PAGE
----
The mountain pine beetle (Dendroctonus ponderosae; MPB) is an eruptive bark beetle species affecting pine forests of western North America. MPB are exposed to volatile monoterpenes, which are important host defense chemicals. We assessed the toxicity of the ten most abundant monoterpenes of lodgepole pine (Pinus contorta), a major host in the current MPB epidemic, against adult MPB from two locations in British Columbia, Canada. Monoterpenes were tested as individual volatiles and included (−)-β-phellandrene, (+)-3-carene, myrcene, terpinolene, and both enantiomers of α-pinene, β-pinene and limonene. Dose-mortality experiments identified (−)-limonene as the most toxic (LC50: 32 μL/L), and (−)-α-pinene (LC50: 290 μL/L) and terpinolene (LC50: >500 μL/L) as the least toxic. MPB body weight had a significant positive effect on the ability to survive most monoterpene volatiles, while sex did not have a significant effect with most monoterpenes. This study helps to quantitatively define the effects of individual monoterpenes towards MPB mortality, which is critical when assessing the variable monoterpene chemical defense profiles of its host species.
The mountain pine beetle (Dendroctonus ponderosae; MPB) is an eruptive bark beetle that infests different pine (Pinus sp.) species in its native range of western North America. Since the late 1990’s, a continuous MPB outbreak has affected over 25 million hectares of lodgepole pine (Pinus contorta) forests1. The MPB has crossed the geographic barrier of the Rocky Mountains and is expanding its host range from lodgepole pine, which is dominant west of the Rocky Mountains, into jack pine (P. banksiana) east of the Rocky Mountains2. To overcome a well-defended host tree, MPB employs aggregation pheromones such as female-released (−)-trans-verbenol and male-released exo-brevicomin to recruit a critical threshold of conspecifics. MPB also benefits from symbiotic relationships with fungal and bacterial associates3, 4.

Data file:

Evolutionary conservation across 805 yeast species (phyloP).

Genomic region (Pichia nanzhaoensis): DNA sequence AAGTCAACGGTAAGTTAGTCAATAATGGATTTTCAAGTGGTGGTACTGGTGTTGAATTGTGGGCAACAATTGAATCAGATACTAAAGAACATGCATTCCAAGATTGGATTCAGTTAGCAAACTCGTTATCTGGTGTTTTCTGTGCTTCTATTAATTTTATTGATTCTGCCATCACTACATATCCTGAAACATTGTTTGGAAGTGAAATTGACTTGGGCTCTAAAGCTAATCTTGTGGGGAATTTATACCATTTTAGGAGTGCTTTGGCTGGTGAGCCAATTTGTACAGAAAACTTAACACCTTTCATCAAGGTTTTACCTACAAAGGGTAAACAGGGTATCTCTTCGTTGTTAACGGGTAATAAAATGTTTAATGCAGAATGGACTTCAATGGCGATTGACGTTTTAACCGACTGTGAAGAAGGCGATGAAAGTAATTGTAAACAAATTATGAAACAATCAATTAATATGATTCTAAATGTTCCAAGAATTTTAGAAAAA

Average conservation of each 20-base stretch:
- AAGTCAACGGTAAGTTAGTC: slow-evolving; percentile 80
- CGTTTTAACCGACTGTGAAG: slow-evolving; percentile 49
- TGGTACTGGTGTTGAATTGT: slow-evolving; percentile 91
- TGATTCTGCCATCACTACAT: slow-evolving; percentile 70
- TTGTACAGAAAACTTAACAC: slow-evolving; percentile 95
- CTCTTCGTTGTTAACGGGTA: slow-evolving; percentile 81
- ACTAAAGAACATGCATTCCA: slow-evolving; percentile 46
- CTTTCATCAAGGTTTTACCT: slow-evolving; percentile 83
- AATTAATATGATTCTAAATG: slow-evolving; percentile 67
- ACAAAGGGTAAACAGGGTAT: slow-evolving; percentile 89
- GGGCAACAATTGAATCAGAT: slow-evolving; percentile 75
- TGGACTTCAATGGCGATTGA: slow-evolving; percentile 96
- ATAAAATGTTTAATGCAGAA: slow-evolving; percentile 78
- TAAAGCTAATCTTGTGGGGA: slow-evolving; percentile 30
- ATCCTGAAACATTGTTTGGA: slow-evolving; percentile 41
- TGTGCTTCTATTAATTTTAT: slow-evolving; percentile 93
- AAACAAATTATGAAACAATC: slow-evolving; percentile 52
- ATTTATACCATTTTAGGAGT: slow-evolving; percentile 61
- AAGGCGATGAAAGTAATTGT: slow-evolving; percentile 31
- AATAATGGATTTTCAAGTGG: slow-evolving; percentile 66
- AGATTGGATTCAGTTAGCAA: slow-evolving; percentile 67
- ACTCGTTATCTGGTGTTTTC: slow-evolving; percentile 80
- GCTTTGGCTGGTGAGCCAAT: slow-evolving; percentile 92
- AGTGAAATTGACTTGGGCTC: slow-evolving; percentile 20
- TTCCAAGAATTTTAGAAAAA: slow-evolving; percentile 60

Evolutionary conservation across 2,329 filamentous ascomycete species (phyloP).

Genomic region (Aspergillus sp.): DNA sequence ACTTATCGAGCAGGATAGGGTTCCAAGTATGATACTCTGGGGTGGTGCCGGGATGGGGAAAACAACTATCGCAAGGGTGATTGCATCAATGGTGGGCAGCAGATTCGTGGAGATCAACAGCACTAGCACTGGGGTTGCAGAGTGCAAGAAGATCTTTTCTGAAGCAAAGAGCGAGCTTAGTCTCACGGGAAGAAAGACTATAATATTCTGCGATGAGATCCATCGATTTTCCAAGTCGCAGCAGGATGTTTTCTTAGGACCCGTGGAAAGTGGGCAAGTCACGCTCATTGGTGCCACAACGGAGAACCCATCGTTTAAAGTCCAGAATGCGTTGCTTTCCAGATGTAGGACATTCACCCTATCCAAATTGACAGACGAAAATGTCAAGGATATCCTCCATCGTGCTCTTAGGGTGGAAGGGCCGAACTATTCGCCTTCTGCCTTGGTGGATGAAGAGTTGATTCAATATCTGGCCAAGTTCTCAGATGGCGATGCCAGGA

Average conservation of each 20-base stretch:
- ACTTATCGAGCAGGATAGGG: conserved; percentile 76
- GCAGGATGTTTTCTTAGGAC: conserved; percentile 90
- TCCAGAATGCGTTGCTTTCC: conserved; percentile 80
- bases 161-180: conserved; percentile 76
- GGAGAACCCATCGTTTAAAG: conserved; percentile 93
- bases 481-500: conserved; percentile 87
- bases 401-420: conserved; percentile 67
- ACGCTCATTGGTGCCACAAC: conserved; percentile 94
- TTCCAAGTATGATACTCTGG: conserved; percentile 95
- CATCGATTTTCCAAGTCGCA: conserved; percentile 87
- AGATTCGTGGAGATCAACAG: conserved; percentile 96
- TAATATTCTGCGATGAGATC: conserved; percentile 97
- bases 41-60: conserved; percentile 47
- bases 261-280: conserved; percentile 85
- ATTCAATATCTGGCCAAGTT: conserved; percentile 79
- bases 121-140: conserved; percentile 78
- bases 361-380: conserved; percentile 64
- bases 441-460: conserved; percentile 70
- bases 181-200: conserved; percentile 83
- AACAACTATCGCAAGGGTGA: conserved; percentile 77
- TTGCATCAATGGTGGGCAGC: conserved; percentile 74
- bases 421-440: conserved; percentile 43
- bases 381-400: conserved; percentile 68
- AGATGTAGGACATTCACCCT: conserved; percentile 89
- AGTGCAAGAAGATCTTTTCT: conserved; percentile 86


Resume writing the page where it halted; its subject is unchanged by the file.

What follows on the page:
A major chemical defense system of conifers is the production of oleoresin, which consists primarily of a complex mixture of different volatile monoterpenes, non-volatile diterpenoids, and lesser abundant sesquiterpenes5,6,7. Oleoresin terpenoids are produced constitutively and biosynthesis is induced when trees are exposed to biotic stress8,9,10. The terpenoid profiles of the oleoresin vary substantially across different conifer species and between populations and individuals of the same species11,12,13. These variations may be explained, at least in part, by genomic variations of terpene synthase genes14, 15. For example the monoterpene profile of lodgepole pine has higher relative amounts of β-phellandrene and terpinolene compared to jack pine, which has higher relative amounts of (+) and (−)-α-pinene, (+)-3-carene, and (−)-limonene16, 17.
Coevolution of MPB with conifer monoterpenes resulted in complex chemo-ecological interactions18, 19. While pines produce monoterpenes as part of a chemical defense system, MPB can exploit pine monoterpenes as signals for identification of a suitable host, and also incorporates certain monoterpenes to produce pheromones for mass attack to overcome the host defense. For example, (−)-α-pinene serves as the precursor to (−)-trans-verbenol20, an aggregation pheromone produced and released by females upon initial attack of a host tree. Female MPBs produce trans-verbenol after phloem feeding21,22,23 and after exposure to α-pinene vapours at concentrations of 25–250 μL/L24,25,26. In addition, the host monoterpenes terpinolene and myrcene are synergists of aggregation pheromones as the addition of these monoterpenes to pheromone baits increases the number of attracted beetles compared to the pheromone alone27,28,29.